3. Internal Appearance



I. Cave Dwellings.

The earliest permanent habitations of the prehistoric inhabitants of Palestine were the natural caves which abound throughout the country. As the people increased and grouped themselves into communities, these abodes were supplemented by systems of artificial caves which, in some cases, developed into extensive burrowings of many adjoining compartments, having in each system several entrances. These entrances were usually cut through the roof down a few steps, or simply dropped to the floor from the rock surface. The sinking was shallow and the headroom low but sufficient for the undersized troglodites who were the occupiers.

II. Stone-built and Mud/Brick-built Houses.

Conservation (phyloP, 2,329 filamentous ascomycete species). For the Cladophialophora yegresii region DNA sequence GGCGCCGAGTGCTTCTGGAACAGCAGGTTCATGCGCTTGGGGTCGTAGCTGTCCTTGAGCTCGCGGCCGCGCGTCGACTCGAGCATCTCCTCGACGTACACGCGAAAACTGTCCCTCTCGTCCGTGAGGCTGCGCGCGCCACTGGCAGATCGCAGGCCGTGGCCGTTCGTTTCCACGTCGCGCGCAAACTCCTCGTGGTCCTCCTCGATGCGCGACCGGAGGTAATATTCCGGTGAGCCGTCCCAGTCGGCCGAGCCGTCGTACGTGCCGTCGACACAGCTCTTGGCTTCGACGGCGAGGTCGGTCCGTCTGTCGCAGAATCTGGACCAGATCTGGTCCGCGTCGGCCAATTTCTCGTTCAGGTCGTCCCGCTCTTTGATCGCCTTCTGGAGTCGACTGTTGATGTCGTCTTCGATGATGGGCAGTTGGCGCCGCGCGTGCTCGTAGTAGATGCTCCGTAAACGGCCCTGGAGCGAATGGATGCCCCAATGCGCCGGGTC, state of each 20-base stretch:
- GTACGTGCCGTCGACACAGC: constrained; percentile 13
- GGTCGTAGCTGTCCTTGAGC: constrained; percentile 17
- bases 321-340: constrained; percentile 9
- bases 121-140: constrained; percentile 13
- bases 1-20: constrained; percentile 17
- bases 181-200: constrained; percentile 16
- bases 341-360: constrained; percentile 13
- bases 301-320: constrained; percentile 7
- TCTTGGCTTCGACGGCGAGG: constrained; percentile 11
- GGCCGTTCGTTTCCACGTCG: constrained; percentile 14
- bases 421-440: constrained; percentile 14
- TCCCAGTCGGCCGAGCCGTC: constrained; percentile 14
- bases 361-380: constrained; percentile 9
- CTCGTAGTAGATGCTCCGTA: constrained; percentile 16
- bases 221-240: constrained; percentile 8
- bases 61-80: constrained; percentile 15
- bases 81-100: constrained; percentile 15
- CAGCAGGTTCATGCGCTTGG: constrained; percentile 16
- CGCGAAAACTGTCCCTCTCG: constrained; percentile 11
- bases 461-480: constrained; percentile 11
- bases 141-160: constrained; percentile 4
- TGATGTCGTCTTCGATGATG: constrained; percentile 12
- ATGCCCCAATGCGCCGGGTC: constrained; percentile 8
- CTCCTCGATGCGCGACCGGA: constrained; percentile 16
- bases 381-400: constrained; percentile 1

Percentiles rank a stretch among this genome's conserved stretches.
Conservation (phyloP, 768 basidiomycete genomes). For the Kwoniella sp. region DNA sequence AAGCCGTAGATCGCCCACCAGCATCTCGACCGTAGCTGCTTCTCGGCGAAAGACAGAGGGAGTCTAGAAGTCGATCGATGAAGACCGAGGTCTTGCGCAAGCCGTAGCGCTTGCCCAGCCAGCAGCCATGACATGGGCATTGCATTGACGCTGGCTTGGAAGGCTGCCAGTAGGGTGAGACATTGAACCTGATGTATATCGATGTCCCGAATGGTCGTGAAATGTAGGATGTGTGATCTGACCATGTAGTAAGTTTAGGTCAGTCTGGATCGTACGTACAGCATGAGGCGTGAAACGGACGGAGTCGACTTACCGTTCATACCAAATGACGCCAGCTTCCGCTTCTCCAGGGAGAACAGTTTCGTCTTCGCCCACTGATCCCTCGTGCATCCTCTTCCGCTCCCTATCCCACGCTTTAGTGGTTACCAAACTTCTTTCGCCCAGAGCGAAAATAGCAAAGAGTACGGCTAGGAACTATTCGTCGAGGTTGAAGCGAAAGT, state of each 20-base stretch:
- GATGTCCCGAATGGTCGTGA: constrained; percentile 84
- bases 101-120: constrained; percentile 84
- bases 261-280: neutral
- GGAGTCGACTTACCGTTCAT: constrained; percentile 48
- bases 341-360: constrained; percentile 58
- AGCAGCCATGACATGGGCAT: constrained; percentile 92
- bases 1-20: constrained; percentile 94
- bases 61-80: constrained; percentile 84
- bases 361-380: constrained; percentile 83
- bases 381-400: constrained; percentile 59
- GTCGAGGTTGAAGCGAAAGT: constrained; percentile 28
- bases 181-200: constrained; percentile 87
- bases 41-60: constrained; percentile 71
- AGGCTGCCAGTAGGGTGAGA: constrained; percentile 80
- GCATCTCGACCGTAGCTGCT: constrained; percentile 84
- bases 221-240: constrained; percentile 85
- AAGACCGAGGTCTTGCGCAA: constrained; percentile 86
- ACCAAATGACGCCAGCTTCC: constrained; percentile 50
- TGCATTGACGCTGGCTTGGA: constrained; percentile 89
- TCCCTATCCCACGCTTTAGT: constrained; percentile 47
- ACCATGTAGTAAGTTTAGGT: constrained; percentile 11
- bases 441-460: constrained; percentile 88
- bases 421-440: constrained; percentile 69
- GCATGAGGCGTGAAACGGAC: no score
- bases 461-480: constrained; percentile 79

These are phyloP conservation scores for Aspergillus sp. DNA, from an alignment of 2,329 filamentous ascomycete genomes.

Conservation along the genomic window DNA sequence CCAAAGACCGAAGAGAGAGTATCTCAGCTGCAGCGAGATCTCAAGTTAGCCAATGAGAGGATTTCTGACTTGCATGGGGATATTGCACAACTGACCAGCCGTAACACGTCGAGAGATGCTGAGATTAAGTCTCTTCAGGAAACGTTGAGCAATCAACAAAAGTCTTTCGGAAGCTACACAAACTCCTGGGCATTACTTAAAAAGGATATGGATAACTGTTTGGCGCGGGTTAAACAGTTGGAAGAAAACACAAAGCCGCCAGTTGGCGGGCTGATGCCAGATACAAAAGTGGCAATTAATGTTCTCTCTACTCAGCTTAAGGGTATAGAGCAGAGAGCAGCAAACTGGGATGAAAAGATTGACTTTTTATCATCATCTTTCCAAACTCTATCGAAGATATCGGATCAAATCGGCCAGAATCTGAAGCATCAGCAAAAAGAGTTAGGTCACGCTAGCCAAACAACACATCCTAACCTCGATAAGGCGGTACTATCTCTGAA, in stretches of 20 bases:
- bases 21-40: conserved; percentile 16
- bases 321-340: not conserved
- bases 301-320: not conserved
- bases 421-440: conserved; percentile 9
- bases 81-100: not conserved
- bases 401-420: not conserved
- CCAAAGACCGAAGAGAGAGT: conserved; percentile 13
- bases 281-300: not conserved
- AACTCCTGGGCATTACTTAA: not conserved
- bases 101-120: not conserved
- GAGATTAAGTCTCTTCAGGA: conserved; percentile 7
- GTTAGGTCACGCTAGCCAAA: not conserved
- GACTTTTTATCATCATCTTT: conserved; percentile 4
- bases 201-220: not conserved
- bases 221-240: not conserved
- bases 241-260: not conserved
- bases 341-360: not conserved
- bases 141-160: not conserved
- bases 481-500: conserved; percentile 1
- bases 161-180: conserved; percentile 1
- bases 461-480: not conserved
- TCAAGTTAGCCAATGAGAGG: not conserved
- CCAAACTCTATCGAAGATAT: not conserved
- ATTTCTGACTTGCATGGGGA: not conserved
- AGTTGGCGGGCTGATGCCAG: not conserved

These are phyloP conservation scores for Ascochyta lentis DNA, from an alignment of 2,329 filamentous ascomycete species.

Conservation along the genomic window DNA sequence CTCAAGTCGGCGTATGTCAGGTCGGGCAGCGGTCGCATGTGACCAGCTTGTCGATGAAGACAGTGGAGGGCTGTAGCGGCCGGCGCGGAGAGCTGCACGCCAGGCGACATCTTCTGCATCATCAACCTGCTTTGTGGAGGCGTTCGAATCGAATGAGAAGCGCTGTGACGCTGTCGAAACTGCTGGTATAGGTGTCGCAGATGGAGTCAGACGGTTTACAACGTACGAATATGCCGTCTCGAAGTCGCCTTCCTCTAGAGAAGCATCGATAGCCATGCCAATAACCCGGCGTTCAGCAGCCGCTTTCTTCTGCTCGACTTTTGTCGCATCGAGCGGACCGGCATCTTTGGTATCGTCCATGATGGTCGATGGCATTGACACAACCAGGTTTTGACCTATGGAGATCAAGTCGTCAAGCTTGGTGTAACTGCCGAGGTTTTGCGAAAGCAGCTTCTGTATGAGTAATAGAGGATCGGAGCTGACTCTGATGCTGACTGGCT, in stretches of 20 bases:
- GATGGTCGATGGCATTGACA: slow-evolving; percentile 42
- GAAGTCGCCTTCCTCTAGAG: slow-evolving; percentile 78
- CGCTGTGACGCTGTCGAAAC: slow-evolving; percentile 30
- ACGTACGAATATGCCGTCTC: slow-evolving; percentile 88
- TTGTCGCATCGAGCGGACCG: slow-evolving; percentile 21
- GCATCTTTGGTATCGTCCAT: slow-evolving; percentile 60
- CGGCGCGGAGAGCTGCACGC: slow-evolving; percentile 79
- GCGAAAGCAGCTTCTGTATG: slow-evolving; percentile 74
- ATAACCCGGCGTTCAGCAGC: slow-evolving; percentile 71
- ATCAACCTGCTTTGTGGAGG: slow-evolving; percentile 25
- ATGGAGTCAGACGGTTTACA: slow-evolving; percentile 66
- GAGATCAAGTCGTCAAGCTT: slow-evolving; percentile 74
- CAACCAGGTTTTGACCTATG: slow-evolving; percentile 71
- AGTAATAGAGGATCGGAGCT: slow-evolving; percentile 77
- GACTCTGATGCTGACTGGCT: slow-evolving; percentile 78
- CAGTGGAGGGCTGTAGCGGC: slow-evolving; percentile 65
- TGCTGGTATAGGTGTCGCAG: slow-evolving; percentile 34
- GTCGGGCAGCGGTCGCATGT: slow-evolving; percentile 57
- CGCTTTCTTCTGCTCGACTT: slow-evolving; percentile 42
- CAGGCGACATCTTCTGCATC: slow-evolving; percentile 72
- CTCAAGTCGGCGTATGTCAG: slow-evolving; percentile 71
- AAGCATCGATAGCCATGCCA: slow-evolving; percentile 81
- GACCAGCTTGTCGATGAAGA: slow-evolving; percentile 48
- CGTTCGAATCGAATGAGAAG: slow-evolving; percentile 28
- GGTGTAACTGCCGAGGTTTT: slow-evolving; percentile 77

There are many references to the use of caves as dwellings in the Old Testament. Lot dwelt with his two daughters in cave (Ge 19:30). Elijah, fleeing from Jezebel, lodged in a cave (1Ki 19:9). The natural successor to the cave was the stone-built hut, and just as the loose field-bowlders and the stones, quarried from the caves, served their first and most vital uses in the building of defense walls, so did they later become material for the first hut. Caves, during the rainy season, were faulty dwellings, as at the time when protection was most needed, they were being flooded through the surface openings which formed their entrances. The rudest cell built of rough stones in mud and covered a with roof of brushwood and mud was at first sufficient. More elaborate plans of several apartments, entering from what may be called a living-room, followed as a matter of course, and these, huddled together, constituted the homes of the people. Mud-brick buildings (Job 4:19) of similar plan occur, and to protect this friable material from the weather, the walls were sometimes covered with a casing of stone slabs, as at Lachish. (See Bliss, A Mound of Many Cities.) Generally speaking, this rude type of building prevailed, although, in some of the larger buildings, square dressed and jointed stones were used. There is little or no sign of improvement until the period of the Hellenistic influence, and even then the improvement was slight, so far as the homes of the common people were concerned.